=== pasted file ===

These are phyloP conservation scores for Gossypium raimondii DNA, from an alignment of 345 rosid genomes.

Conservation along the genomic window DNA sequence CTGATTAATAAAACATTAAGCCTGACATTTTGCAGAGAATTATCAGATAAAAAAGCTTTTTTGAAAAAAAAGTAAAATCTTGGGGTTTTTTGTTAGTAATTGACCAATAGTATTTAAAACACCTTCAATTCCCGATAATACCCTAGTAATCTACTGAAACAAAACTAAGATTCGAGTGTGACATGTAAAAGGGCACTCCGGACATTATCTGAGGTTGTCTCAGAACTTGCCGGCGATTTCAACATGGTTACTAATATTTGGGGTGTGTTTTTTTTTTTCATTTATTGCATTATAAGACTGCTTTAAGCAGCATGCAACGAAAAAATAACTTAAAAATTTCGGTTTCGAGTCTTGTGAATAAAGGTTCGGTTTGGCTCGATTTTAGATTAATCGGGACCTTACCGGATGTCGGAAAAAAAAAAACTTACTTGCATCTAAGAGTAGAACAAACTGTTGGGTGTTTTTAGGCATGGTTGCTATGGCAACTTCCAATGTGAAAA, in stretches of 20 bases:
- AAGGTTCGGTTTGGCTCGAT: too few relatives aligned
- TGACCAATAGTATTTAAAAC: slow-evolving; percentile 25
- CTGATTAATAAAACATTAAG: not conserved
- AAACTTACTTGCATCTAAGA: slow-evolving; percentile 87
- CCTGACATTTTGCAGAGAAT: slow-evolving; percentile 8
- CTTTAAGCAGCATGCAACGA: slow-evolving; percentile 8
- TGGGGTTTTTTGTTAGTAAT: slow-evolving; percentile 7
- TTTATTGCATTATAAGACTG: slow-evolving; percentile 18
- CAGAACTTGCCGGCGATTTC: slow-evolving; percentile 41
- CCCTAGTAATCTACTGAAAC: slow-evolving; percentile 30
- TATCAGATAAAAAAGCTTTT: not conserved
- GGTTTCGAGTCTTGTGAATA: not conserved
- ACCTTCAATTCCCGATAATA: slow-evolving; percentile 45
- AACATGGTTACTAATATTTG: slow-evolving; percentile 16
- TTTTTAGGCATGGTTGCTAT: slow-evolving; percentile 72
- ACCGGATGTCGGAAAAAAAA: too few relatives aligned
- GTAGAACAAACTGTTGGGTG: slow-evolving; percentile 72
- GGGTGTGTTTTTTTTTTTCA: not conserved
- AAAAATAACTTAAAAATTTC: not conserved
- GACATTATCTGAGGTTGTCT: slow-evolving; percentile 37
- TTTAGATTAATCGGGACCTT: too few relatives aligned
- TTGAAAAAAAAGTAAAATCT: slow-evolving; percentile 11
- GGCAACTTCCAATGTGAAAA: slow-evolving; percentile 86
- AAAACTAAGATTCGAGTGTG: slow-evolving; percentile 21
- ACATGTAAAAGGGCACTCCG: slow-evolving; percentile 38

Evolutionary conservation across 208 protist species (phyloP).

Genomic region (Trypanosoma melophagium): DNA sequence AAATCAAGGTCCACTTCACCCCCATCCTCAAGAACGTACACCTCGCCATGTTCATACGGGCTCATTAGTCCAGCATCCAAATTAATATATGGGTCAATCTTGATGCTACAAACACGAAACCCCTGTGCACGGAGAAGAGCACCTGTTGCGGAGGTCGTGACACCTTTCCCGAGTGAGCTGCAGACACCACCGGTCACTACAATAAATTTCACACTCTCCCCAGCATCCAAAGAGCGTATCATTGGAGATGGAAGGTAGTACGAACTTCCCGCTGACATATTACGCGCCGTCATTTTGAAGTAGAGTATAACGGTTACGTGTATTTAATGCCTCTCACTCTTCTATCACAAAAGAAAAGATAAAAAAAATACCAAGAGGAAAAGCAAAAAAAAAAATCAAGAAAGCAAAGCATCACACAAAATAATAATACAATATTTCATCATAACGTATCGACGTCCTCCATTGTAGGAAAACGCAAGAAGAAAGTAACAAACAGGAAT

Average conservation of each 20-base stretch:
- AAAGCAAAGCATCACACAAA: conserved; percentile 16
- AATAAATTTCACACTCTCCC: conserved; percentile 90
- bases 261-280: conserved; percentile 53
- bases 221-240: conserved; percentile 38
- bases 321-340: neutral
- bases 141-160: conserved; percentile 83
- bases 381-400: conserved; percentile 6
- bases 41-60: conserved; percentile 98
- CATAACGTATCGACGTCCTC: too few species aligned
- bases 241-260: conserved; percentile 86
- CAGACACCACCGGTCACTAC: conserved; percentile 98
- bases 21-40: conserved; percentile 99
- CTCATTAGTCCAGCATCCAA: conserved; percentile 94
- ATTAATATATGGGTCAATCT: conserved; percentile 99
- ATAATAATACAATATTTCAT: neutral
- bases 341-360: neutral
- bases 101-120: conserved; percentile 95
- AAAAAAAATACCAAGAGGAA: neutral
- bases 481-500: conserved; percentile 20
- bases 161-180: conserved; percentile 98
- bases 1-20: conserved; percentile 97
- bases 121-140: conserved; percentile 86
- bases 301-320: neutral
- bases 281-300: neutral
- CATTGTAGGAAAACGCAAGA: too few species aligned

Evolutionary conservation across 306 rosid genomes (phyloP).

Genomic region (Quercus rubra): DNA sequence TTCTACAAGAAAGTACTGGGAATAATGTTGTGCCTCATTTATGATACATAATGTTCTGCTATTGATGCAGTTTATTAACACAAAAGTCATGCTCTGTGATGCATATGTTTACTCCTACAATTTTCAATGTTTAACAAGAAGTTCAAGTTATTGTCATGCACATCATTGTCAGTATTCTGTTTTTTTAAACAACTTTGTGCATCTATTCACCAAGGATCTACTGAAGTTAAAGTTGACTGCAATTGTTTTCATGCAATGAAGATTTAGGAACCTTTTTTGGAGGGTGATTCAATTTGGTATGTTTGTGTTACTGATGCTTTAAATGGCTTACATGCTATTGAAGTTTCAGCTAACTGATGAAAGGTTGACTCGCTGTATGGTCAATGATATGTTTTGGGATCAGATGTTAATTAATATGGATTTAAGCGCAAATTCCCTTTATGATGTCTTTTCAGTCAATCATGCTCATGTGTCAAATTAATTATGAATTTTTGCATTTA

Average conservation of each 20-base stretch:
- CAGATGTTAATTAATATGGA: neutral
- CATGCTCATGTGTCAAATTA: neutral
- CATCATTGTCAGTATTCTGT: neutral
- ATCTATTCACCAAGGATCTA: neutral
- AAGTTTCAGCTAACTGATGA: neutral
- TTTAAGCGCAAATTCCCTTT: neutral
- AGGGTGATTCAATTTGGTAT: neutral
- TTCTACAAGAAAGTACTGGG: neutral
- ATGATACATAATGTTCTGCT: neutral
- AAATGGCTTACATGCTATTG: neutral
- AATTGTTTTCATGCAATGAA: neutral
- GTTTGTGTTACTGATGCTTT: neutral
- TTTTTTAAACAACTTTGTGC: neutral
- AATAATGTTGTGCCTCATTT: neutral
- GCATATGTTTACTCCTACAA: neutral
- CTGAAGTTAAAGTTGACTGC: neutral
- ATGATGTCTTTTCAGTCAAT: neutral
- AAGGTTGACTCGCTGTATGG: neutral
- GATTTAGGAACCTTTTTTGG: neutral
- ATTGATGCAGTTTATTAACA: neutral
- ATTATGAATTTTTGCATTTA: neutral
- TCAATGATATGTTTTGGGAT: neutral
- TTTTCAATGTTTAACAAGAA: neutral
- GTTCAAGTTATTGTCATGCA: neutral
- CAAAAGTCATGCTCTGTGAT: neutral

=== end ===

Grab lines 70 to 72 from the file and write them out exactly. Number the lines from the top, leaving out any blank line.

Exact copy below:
- GTTTGTGTTACTGATGCTTT: neutral
- TTTTTTAAACAACTTTGTGC: neutral
- AATAATGTTGTGCCTCATTT: neutral